“No matter where he lined up, the thing that jumped out at me was how powerful Lawrence is. The guy was really hard to move, and, on a pretty regular basis, he was able to jack up offensive linemen and toss them out of the way like rag dolls.”
There you have it. For anyone who thinks Lawrence is restricted as a nose tackle, think again. The guy may not get a ton of sacks, but the will pressure the QB and get in the face of the interior O-Line. He has that National Championship tag on his back, teaming up with now-Raider Clelin Ferrell and now-Dolphin Christian Wilkins in that Clemson defense. He’s not the edge rusher everyone so hoped for, and that still needs addressing, but Lawrence is a stud, and I struggle to see how he would even come close to being a bust in New Jersey.
PICK NO. 30 – DEANDRE BAKER; CORNERBACK, GEORGIA
Finally, we get to the pick that nobody expected, the Giants trading back into the first round for a much-needed cornerback. They gave up; second round pick (#37), fourth round pick (#132) and fifth round pick (#142), all to snag their man, who will likely form a partnership with ‘Jackrabbit’ Janoris Jenkins in the backfield.
A steep price to pay to move just seven spots earlier with other highly thought of cornerbacks such as Greedy Williams (LSU), Rock Ya-Sin (Temple) and Byron Murphy (Washington) all still on the board, the Giants were smitten with Baker, making him the first CB off the board, and the only one in the first round.
By the time the draft came round, Baker’s stock had slid into the second round, mainly due to his underwhelming performances at private workouts with teams. However, it doesn’t seem like Dave Gettleman puts great onus on one-off auditions, choosing rather let his game tape to do the talking, in which he excelled last season in a highly thought of Georgia Bulldogs team that ranked #5 in the nation.
Baker totaled 40 tackles with nine breakups, two interceptions and one forced fumble in 2018, while only playing in 11 games in the 2018 season. To be honest, less needs to be said about this decision compared to the other three as it isn’t nearly as scrutinized. People know of Baker’s ability, and also the Giants’ need for another CB.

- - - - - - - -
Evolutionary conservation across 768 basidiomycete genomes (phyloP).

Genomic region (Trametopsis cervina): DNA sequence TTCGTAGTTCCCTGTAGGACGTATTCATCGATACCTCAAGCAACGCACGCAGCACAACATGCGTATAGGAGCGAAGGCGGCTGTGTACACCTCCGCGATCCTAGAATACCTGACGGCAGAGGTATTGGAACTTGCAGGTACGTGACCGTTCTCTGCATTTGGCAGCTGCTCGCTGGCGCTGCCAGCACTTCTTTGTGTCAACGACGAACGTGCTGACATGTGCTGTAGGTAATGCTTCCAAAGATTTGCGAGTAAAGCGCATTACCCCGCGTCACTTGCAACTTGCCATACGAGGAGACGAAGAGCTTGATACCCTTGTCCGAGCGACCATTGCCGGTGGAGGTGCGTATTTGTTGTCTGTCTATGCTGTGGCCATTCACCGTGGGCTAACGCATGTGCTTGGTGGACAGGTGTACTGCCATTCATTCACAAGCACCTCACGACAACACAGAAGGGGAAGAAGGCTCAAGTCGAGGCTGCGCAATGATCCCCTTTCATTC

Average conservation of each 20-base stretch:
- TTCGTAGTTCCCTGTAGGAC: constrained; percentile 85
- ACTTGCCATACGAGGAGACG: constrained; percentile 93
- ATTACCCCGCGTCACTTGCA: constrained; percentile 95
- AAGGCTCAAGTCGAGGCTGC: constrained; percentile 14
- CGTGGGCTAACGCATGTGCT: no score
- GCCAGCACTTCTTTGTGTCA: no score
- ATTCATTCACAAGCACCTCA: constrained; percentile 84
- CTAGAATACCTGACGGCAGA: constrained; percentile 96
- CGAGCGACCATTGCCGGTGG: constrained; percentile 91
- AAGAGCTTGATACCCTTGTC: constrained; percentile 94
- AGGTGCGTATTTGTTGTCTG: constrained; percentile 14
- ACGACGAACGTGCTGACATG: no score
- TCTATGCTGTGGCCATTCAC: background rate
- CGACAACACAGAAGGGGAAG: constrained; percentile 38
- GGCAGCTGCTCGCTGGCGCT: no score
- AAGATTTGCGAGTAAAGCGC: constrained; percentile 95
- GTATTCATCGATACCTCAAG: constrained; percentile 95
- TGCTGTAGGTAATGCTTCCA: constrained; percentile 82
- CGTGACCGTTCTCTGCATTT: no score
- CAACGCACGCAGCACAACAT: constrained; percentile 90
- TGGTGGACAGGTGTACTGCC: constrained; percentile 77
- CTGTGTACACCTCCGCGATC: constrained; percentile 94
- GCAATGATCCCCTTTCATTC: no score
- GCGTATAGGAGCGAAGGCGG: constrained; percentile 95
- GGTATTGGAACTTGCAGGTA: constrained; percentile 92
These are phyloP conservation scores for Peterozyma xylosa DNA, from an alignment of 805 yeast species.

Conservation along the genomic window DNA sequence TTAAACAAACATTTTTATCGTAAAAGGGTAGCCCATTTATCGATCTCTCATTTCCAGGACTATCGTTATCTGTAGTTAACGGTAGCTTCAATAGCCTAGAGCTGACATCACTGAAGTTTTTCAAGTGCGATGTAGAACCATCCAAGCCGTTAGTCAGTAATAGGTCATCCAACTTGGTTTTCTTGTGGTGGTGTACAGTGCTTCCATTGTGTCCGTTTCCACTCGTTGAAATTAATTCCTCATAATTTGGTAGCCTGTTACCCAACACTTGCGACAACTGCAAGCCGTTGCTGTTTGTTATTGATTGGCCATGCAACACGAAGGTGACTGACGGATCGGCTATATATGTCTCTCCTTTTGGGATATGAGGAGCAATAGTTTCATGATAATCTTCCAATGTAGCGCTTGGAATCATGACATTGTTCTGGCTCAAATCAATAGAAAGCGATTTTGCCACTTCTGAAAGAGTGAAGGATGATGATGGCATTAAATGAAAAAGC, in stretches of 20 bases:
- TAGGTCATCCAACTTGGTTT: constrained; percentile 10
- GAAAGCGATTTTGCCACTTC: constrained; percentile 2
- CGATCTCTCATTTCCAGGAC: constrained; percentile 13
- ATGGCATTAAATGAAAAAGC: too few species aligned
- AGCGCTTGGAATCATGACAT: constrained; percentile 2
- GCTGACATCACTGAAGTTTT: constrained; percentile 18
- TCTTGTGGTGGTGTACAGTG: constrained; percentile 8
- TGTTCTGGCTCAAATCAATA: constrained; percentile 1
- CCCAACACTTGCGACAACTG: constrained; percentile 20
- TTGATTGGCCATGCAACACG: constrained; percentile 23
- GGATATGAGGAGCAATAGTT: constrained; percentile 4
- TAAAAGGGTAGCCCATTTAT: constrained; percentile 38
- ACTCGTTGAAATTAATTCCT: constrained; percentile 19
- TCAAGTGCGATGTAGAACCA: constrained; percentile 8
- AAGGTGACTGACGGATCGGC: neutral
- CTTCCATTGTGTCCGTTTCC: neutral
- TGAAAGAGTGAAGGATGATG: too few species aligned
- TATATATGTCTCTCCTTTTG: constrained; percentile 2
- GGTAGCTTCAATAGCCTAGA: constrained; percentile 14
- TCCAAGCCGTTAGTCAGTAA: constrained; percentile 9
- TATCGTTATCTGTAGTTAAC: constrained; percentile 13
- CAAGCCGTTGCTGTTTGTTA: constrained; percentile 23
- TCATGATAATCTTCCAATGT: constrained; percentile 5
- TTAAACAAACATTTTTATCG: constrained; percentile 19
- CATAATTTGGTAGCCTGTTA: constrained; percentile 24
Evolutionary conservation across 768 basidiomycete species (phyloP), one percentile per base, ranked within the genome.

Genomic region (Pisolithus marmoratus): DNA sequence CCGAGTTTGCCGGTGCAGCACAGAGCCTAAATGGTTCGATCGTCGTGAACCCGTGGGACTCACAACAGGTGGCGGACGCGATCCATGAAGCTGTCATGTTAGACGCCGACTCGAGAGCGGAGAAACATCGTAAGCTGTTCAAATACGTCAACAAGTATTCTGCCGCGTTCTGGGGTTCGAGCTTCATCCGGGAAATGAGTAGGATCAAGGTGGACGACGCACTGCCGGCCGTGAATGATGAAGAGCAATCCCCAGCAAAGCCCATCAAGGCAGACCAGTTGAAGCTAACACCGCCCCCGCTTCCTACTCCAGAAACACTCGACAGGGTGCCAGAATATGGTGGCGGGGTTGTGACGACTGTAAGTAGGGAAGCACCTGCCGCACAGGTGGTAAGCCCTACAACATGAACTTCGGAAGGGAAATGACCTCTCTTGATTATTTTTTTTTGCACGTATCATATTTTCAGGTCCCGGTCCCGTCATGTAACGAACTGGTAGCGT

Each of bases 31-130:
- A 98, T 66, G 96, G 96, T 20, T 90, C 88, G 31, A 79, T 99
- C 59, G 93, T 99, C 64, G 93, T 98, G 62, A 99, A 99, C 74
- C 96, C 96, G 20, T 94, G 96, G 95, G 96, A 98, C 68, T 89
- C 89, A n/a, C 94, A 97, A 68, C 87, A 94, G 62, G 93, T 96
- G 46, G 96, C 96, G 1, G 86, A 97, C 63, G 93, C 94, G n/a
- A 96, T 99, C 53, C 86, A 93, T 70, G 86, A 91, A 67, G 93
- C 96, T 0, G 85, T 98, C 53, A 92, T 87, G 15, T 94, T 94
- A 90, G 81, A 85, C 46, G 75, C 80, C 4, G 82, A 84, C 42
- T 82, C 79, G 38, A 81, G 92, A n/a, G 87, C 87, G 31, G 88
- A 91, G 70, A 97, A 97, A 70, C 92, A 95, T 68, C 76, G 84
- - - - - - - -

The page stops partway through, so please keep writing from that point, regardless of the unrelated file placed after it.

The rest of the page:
Chris Trapasso of CBS Sports, who had Deandre as the number two cornerback in the draft after Greedy Williams, believes that in footballing terms that Baker is a top ten prospect in the draft if you take out team wants and needs. He had this to say about him.
“Like White, Baker isn’t a size/speed/athleticism specimen. And he isn’t a big outside cornerback at 5-foot-11 and 193 pounds. Also, like White, Baker simply does everything you ask of him as a corner. Play press man and battle with a bigger receiver? Sure thing. Sit in zone and spring forward to make plays on the football on comebacks and in-breaking routes? No problem. Both White and Baker were super productive with pass breakups and interceptions in the SEC and are as savvy as it comes with their mirroring abilities.”
To round off…
We have three young men chomping at the bit to pull on the Big Blue jersey and kick-start their NFL careers. With Baker and Lawrence almost definitely going to be in there on Day 1 against the Cowboys, with Daniel Jones waiting in the wings behind Eli, we all knew this season was going to be amount celebrating the mini wins.
Lawrence to get a bucket load of tackles-for-a-loss, Baker to snag a ton of interceptions, and Jones to get his first taste of National League Football with a touchdown throw towards the end of the season. Positive vibes, speak it into existence, this isn’t a time to throw these young bucks under the bus.